For the most up-to-date information, try perusing the reiserfs development mailing list or visiting the Web site at http://www.reiserfs.org/.
I need to run more than one Apache configuration, but my package manager doesn’t seem to allow me to install more than once. Can I run multiple Apache configs on one machine?
Yes, but you’ll need to run them on different IP addresses or different ports. Name-based virtual hosts will only work across one Apache server config.
First make sure that you need additional Apache configurations. Most everything can be done in one httpd. conf file with multiple virtualhost entries specifying different configuration options. This file may become large and unwieldy, but will likely be better than maintaining two Apache server implementations on your machine.
You may have reason to run more than one Apache installation, though. If you must run different versions of the server software itself (such as 1.3.x and 2.0.x), you will obviously need to install more than one Web server package. The preferred way is to edit the packages themselves and set up an installation in an alternate location that does not conflict with other versions of the software. This requires some knowledge of building packages but will be the cleanest way to do this, as you will retain many of the benefits of package management, including better uninstall and upgrade capabilities.
Alternatively, you may choose to perform a source installation to two (or more) different directories. This can be easily accomplished by using the –prefix option for the configure script, as illustrated in Figure One.
Listing One: Apache Source Installation
./configure –other-options –prefix=/opt/apache-legacy/
make; make install
./configure –other-options –prefix=/opt/apache-testing/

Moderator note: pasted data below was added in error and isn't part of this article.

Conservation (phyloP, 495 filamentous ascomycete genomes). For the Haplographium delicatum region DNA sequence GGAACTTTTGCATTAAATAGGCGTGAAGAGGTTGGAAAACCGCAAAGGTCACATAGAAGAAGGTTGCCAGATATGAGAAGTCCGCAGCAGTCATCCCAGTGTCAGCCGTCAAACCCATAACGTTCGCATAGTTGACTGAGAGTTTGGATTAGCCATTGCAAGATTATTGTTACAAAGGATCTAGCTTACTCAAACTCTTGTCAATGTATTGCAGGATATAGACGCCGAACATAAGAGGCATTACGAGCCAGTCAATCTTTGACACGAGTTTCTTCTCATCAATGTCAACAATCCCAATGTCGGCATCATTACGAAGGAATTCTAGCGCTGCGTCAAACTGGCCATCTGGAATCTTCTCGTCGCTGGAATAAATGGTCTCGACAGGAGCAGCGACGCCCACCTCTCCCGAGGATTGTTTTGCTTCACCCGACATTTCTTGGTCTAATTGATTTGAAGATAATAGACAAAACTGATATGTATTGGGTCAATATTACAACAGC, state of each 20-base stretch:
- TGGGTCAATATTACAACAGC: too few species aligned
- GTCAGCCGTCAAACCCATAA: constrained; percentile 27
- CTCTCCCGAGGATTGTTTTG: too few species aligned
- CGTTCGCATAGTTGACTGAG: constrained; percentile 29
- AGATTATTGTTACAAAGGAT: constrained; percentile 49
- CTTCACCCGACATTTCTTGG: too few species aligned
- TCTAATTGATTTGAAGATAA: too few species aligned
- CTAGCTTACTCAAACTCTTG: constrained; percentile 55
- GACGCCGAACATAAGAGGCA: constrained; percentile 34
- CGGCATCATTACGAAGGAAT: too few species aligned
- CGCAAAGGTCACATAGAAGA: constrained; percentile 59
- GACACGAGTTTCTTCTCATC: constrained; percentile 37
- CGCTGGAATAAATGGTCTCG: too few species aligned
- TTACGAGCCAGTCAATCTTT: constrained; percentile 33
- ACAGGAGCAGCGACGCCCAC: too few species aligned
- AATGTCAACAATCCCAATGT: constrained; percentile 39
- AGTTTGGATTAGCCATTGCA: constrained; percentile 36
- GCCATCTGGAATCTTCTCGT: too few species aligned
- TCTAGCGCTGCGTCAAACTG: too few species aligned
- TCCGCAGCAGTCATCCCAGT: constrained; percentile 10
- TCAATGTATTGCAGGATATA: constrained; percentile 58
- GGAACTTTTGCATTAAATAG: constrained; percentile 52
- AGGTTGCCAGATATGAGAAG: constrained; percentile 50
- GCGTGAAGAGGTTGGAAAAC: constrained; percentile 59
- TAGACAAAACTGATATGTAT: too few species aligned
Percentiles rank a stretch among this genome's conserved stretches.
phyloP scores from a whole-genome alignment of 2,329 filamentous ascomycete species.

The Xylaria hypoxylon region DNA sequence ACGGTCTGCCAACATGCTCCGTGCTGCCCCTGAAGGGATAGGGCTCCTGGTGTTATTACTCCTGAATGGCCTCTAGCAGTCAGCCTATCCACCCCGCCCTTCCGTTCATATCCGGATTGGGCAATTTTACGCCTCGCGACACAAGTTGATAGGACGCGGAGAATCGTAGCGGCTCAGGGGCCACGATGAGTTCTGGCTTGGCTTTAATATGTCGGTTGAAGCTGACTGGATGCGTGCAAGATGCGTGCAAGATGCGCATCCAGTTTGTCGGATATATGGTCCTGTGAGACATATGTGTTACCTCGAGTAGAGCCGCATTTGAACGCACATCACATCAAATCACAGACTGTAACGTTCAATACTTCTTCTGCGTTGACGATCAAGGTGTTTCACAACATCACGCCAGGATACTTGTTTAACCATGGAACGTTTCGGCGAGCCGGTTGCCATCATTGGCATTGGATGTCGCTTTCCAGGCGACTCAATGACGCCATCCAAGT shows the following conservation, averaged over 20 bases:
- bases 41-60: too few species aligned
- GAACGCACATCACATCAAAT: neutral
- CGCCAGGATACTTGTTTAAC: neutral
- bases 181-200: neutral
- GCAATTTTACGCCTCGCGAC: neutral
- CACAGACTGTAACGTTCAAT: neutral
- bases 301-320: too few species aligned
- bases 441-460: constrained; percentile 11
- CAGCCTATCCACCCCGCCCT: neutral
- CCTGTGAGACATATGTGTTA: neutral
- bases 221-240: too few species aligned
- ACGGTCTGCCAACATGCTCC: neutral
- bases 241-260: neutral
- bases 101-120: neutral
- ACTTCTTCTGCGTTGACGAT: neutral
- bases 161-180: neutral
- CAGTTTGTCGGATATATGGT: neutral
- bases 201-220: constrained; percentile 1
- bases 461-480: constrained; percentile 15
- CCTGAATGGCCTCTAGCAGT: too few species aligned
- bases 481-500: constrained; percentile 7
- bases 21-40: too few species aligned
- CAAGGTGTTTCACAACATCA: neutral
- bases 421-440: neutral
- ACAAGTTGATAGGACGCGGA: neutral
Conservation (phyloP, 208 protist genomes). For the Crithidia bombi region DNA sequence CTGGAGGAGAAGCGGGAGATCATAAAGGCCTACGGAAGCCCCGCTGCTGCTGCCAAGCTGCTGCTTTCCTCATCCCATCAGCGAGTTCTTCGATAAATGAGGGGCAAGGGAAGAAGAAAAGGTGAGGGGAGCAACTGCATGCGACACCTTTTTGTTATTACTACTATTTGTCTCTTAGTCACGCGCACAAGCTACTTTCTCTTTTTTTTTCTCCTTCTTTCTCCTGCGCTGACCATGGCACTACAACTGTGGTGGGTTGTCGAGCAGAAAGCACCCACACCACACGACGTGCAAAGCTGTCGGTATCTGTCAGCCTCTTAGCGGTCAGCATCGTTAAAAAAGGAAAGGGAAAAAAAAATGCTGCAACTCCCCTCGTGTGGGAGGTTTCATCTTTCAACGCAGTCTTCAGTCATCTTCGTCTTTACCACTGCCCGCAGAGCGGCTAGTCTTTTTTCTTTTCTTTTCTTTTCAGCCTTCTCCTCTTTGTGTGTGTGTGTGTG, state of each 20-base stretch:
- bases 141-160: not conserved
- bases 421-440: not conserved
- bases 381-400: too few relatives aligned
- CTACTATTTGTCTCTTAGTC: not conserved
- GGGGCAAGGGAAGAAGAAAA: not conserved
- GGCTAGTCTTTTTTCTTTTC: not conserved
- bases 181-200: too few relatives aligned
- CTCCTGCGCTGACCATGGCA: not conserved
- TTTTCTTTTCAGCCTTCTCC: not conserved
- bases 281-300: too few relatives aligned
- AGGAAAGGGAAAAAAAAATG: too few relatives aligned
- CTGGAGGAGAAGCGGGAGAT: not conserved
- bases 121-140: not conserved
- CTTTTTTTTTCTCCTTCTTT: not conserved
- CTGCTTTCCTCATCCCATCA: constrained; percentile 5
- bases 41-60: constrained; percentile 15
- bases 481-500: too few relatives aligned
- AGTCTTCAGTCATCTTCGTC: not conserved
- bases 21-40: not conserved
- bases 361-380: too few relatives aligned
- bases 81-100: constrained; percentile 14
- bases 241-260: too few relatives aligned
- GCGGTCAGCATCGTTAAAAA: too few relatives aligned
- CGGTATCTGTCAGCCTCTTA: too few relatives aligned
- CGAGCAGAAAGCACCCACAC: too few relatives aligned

make; make install
The Filesystem Hierarchy Standard (FHS, http://www.pathname.com/fhs/) recommends use of the /opt, /etc/ opt and /var/opt directories for this type of thing. I’d probably just perform a default install in /opt for this and perhaps symlink /var/opt for logfiles if I wanted these on a /var filesystem. Others may choose to use a /usr/local/ scheme for this, although I maintain that /usr/local/ is not the best structure.
It is also possible that you’ll need to use different configuration files, but you will be able to use the same Apache installation. This would be the case if you required incompatible modules or conflicting options.
Before you do this, however, please look into simply making the configuration changes in virtualhosts, as it will save you time and pain later when you wish to upgrade.
If you do decide to proceed, you’ll want Apache configured and installed with as many dynamic modules as is possible, since you can pick and choose these in each httpd.conf file.
1. Create an /etc/apache-specific/ and a /var/apache-specific/ directory for each config you’ll need.
2. Copy configuration files into the /etc/apache-specific/ directories.
3. Create a copy of apachectl for each config. Place this in a bin directory that you wish to use.
4. Modify the apachectl-specific files for each config. There are PIDFILE and HTTPD environment variables that need to be edited appropriately.
You’ll also need to add config options to the HTTPD line. Specifically, the -d serverroot and -f configfile options will be necessary to differentiate the different configurations. Read the apache/httpd man page if you have questions about this.
5. Modify/Add init.d entries as appropriate for each config, assuming you want these servers to begin on startup.
6. Modify each /etc/apache-specific/httpd.conf file for directory information specific to each server instance. You’ll also be able to make all module loading changes and other necessary configuration changes. Be sure that each of these uses a different IP address or listening port. Also be sure that log files are kept separately in each /var/apache-specific/ (or /var/log) directory.
You should now be able to start and stop each of these Apache implementations separately, each one having its own config file and var directory. You will also have the added advantage of continued use of your package manager for upgrades, and upgrades of a single server rather than going through multiple installs.
Drew Streib is a coder, admin, and writer with VA Linux Systems. He can be reached at firstname.lastname@example.org.